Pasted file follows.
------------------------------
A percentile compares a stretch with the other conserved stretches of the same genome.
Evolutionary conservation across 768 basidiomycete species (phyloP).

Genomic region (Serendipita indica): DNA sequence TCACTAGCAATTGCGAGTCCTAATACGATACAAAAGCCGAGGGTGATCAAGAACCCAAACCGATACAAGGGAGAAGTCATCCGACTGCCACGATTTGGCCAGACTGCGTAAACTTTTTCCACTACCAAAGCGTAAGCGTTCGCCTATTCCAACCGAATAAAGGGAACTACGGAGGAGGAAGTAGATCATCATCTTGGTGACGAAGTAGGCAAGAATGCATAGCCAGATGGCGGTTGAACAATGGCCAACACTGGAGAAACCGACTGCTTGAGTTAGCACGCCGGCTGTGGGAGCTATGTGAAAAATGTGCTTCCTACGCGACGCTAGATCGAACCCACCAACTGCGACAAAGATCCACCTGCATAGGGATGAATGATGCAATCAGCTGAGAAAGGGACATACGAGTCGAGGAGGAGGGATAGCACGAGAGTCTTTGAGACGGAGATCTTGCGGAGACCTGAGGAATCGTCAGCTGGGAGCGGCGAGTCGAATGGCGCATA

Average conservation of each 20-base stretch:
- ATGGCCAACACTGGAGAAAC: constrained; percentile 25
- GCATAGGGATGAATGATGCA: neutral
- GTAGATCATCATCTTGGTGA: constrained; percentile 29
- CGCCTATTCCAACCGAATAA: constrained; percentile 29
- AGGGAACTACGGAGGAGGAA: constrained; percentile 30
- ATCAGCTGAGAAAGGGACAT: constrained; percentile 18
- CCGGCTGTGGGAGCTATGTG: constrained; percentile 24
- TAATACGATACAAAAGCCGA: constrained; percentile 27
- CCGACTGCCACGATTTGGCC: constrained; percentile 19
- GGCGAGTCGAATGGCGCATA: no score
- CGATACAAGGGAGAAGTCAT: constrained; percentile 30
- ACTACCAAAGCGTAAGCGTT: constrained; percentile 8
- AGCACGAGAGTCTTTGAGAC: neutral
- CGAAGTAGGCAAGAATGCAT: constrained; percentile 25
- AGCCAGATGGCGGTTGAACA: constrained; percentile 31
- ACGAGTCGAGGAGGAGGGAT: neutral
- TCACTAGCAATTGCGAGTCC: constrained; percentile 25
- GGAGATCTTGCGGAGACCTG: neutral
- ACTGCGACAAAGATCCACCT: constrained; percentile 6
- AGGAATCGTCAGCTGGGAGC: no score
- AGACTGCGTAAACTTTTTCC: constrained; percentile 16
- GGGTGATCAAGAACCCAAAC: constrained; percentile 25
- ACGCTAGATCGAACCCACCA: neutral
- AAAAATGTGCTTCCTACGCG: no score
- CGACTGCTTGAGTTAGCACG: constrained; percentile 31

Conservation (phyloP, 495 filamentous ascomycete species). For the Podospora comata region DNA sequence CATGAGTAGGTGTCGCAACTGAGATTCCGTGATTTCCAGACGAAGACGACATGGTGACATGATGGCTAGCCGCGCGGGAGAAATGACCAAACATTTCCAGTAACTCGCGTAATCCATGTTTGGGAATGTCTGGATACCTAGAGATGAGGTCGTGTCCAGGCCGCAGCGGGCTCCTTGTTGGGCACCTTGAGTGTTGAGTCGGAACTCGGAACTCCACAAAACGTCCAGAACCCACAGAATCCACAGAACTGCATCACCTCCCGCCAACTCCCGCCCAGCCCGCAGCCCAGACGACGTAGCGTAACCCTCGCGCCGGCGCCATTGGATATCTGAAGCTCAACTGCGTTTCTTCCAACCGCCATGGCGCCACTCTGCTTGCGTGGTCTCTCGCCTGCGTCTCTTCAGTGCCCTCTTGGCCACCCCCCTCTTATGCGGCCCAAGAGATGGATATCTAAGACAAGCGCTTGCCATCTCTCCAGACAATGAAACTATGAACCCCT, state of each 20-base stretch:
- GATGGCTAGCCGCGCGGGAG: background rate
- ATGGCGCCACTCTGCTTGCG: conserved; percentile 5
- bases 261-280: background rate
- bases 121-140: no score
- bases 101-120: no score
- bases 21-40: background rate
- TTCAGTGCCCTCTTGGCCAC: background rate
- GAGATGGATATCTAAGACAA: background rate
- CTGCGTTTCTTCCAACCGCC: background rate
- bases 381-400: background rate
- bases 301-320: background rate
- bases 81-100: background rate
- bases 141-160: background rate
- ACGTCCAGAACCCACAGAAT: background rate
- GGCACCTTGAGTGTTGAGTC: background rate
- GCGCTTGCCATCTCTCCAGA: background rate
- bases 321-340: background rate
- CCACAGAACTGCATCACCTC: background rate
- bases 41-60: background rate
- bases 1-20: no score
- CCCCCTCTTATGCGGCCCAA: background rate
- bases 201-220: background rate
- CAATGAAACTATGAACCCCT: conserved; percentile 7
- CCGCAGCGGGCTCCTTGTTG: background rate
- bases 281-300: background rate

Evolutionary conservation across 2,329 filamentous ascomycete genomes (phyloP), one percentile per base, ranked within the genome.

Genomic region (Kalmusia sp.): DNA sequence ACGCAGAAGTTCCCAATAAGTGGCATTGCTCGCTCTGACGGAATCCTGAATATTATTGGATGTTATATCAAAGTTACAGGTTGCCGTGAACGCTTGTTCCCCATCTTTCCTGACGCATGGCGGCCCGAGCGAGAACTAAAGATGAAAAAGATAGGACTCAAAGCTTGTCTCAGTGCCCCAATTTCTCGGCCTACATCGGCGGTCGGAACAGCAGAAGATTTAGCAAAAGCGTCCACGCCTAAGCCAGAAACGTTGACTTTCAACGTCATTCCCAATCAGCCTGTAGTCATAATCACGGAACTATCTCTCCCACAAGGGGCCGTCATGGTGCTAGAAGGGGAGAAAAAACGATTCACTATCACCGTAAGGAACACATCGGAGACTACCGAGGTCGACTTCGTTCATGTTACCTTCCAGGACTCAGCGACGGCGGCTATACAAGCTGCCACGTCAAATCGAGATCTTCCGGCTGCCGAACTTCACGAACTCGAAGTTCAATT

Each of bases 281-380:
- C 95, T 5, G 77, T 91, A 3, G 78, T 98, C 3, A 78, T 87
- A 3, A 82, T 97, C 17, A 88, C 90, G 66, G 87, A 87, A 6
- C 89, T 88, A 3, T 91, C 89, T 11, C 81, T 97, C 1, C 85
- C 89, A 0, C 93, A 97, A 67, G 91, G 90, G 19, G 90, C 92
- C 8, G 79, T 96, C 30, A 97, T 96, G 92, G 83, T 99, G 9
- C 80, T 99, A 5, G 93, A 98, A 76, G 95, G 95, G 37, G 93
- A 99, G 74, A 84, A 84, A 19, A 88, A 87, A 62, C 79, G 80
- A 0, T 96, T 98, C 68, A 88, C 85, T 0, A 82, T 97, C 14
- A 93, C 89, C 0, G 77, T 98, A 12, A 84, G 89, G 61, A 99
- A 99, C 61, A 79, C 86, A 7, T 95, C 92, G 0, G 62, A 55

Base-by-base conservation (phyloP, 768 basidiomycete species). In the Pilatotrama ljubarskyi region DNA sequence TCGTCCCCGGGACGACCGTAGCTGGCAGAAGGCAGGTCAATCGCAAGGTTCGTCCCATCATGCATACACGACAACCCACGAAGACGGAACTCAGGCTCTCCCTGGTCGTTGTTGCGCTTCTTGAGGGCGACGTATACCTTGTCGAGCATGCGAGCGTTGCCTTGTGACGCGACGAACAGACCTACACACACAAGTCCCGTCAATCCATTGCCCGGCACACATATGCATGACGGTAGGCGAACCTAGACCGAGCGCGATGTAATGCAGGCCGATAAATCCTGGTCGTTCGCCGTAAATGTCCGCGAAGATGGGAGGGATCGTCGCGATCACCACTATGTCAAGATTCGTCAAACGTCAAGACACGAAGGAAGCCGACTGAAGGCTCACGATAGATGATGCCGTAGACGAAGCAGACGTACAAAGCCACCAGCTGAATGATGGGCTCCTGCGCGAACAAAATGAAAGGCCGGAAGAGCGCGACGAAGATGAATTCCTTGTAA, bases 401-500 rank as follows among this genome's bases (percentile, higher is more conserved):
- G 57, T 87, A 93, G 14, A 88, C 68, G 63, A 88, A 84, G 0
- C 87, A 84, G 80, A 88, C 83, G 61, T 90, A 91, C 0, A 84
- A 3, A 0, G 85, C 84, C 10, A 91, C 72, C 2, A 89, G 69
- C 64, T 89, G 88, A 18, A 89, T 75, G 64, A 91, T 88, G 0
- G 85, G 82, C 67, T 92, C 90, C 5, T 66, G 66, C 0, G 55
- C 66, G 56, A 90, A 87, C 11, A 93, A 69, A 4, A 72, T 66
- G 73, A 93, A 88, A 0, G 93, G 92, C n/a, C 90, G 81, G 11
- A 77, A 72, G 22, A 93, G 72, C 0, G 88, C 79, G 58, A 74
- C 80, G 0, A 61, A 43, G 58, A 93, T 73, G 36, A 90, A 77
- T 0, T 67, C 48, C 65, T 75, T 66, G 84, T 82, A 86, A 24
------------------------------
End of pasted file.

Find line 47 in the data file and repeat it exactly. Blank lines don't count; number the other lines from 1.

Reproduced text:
- bases 321-340: background rate